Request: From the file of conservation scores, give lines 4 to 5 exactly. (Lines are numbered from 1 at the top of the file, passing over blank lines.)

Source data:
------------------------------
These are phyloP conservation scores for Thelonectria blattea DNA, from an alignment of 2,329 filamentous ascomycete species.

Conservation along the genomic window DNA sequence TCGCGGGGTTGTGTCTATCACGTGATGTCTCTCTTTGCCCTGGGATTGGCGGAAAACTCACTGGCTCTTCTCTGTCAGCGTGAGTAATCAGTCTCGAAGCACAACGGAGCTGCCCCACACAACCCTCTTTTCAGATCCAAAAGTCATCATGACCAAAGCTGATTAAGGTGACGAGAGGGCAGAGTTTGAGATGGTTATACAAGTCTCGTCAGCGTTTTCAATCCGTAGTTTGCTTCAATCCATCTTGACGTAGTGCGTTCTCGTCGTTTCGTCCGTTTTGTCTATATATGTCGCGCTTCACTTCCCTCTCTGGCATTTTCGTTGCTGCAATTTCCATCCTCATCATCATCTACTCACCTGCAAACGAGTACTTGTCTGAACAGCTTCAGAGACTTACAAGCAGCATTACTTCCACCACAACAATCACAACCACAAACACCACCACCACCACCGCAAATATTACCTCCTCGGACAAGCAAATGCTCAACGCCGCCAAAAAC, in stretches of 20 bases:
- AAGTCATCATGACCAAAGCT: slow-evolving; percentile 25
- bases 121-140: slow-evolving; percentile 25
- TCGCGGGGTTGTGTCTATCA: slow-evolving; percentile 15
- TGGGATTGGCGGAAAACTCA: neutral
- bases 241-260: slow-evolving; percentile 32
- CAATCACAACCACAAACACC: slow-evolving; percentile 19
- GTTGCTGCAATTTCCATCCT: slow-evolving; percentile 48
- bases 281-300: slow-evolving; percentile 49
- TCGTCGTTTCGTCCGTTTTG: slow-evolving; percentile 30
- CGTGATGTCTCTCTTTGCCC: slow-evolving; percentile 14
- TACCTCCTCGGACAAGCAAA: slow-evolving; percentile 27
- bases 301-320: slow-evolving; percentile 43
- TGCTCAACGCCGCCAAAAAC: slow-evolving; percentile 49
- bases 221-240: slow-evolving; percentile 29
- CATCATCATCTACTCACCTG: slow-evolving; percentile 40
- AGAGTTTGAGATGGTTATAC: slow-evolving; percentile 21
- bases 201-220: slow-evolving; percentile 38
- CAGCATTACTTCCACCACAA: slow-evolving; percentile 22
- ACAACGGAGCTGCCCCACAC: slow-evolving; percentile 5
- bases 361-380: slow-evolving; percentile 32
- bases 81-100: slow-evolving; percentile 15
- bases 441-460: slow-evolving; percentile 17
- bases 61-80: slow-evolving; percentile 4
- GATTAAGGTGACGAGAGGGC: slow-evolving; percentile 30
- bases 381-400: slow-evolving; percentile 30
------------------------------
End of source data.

- bases 121-140: slow-evolving; percentile 25
- TCGCGGGGTTGTGTCTATCA: slow-evolving; percentile 15